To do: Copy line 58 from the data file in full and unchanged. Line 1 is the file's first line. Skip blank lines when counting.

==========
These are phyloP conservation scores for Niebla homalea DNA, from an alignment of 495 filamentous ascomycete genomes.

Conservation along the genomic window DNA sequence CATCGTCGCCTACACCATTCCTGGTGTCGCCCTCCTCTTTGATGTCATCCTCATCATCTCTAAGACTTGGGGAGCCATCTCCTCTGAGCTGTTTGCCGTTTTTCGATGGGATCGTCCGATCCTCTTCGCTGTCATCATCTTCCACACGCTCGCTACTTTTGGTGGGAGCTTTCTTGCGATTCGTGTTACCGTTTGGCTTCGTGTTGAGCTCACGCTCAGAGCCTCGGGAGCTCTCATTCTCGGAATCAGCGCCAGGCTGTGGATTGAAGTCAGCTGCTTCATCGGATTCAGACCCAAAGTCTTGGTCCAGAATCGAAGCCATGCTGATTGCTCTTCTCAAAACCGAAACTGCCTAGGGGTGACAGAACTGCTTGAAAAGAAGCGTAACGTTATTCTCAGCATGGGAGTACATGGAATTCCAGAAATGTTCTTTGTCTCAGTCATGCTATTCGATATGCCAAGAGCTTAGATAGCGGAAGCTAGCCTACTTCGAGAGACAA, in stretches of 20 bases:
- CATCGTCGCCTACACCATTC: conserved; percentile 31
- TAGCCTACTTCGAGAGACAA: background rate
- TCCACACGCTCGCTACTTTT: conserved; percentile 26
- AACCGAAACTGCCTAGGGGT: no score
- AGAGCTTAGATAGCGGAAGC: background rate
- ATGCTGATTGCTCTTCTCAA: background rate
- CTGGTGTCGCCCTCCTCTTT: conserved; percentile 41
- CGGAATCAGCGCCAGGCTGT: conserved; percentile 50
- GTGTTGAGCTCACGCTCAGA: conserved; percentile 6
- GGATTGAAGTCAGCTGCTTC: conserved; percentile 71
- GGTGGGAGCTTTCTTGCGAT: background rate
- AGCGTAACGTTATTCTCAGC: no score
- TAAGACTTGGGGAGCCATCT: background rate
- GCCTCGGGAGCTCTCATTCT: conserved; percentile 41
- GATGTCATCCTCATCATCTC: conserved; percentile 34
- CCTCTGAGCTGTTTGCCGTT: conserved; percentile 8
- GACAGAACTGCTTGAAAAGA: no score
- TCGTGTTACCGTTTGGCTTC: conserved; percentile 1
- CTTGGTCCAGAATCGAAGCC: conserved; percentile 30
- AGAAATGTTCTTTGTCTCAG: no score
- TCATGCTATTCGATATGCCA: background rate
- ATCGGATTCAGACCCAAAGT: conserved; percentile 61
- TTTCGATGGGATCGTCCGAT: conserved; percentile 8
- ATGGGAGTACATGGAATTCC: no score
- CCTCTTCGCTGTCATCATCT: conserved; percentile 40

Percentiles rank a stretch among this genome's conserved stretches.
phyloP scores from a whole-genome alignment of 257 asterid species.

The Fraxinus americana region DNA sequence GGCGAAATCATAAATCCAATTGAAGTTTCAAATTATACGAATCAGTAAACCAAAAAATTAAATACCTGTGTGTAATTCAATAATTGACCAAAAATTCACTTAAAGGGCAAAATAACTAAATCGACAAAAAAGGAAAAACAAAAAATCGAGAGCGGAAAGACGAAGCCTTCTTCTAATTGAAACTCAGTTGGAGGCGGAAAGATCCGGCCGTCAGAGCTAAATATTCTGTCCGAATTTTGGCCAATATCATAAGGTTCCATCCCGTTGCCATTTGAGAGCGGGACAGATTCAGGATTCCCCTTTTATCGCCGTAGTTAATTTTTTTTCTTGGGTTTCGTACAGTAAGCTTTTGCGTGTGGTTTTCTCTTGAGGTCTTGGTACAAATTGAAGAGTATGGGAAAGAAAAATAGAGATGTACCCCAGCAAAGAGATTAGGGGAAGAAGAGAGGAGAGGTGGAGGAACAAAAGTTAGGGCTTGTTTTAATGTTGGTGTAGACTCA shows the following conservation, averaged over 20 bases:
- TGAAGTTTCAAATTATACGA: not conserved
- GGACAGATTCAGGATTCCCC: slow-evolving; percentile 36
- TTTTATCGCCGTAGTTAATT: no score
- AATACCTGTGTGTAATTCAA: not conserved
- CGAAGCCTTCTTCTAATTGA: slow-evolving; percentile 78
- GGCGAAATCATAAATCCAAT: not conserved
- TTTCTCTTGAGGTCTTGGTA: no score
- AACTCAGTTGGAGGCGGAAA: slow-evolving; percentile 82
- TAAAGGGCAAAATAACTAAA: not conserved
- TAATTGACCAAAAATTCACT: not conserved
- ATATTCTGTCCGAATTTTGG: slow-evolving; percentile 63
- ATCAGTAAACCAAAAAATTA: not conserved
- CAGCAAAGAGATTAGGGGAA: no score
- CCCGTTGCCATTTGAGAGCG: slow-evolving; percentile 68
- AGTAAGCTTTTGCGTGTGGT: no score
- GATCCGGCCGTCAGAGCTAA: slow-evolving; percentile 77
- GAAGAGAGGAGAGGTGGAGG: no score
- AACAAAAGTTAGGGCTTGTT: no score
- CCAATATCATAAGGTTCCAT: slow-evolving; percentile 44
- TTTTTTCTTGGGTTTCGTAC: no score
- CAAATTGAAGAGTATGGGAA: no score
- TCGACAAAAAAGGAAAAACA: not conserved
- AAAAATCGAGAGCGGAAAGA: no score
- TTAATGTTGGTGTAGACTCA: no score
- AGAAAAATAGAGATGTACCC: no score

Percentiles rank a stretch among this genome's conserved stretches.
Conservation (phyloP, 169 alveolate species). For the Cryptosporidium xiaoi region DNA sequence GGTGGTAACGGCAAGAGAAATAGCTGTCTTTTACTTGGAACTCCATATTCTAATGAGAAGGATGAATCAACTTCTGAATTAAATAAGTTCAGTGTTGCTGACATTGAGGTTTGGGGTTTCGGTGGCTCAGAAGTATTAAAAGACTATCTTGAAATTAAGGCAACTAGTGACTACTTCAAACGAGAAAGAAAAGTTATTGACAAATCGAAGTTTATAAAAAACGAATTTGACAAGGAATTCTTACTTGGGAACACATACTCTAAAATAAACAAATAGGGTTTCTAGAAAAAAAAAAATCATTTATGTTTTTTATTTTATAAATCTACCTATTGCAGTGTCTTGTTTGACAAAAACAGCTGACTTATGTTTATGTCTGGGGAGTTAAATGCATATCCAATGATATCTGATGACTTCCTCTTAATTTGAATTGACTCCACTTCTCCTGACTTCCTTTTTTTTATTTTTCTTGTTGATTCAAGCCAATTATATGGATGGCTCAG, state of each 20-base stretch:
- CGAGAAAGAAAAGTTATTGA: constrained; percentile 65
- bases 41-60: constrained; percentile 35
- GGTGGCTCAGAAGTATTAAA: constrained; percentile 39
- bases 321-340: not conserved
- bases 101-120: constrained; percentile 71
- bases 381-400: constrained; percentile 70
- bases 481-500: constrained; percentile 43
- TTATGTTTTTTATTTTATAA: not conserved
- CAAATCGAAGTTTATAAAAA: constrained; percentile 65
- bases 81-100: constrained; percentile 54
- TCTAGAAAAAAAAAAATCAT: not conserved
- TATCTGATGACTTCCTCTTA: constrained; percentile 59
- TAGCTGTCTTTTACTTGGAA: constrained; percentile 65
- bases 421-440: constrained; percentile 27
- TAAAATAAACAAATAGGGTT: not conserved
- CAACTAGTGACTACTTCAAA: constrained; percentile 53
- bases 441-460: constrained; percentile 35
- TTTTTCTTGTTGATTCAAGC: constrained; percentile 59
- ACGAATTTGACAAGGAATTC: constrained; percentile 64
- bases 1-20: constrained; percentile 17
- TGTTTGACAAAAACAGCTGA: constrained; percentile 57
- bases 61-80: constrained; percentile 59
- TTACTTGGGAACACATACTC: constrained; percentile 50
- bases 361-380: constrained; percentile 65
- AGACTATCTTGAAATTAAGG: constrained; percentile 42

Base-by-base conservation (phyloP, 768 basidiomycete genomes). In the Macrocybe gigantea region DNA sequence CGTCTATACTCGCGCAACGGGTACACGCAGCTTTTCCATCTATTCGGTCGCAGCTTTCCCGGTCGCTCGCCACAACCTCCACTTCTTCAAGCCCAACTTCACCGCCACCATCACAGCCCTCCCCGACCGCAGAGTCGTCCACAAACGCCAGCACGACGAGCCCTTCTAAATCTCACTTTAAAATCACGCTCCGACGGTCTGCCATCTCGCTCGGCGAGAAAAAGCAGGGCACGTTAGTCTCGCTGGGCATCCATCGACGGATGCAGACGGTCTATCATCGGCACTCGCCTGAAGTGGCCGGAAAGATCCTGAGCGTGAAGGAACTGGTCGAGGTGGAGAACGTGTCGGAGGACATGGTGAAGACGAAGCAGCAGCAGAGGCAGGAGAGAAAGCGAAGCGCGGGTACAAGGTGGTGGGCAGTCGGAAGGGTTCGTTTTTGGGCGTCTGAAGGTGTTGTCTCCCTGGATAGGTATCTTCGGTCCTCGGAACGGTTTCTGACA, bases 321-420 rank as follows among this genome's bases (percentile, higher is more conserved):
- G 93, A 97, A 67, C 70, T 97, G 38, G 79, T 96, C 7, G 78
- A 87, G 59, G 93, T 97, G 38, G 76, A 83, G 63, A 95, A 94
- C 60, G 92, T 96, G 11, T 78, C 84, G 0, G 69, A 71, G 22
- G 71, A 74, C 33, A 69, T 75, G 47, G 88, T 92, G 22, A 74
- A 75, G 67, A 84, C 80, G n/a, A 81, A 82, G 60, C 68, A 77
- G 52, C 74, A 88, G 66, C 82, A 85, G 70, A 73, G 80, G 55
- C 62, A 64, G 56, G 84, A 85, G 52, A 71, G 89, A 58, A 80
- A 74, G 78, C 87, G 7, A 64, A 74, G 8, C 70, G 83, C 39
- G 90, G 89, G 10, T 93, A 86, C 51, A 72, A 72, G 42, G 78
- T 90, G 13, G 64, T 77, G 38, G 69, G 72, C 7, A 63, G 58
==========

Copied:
- CGAGAAAGAAAAGTTATTGA: constrained; percentile 65